The debt-equity ratio is determined to ascertain the soundness of the long-term financial policies of the entity. This ratio indicates the proportion between the shareholders’ funds (i.e. Tangible net worth) and the total borrowed funds. Ideal ratio is 1.
debt to equity ratio = total debt/total equity
Debt/Equity=Total Shareholders’ Equity Total Liabilities
In other words, the investor may take debt equity ratio as quite satisfactory if shareholders’ funds are equal to borrowed funds. However, creditors would prefer a low debt-equity ratio as they are much concerned about the security of their investment. This ratio can be calculated by dividing the total debt by shareholders’ equity. For the purpose of calculation of this ratio, the term shareholders’ equity includes share capital, reserves and surplus and borrowed funds which includes both long-term funds and short-term funds.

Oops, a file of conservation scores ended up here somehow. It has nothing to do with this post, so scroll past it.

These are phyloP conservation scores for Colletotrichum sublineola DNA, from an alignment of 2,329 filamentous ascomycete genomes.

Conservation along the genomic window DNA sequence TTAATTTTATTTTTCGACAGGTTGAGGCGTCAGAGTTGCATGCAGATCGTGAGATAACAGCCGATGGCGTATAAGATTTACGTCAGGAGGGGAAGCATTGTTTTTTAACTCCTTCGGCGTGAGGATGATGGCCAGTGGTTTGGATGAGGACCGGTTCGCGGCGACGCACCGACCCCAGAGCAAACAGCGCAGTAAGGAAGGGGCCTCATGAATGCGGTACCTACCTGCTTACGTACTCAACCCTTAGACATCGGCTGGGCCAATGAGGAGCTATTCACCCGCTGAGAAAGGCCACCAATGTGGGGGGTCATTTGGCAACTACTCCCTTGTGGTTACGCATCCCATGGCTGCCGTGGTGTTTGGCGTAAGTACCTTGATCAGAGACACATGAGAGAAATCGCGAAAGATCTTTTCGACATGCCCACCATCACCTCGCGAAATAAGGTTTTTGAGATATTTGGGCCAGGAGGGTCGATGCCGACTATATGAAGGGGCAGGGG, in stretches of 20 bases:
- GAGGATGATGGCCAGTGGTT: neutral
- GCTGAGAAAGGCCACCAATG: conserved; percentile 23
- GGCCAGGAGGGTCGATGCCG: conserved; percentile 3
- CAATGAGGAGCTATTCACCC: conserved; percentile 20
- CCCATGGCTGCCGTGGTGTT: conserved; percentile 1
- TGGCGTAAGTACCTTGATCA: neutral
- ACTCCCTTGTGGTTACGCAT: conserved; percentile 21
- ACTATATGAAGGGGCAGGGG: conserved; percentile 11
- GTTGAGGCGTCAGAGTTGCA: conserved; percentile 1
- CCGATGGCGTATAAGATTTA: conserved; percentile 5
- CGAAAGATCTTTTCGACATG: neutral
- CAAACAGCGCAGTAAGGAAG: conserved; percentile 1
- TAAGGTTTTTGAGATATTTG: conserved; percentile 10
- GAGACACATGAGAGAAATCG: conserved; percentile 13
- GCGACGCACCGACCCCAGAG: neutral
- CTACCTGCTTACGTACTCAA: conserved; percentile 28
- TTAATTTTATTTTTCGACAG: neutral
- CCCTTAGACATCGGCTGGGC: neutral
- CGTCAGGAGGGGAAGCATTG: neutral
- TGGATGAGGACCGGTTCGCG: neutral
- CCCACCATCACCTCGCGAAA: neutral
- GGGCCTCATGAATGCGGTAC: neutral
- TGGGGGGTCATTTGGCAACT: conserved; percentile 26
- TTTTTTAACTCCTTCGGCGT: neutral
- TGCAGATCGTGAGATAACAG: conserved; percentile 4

A high ratio indicates that the claims of creditors are higher as compared to owners’ funds and a low debt-equity ratio may result in a higher claim of equity.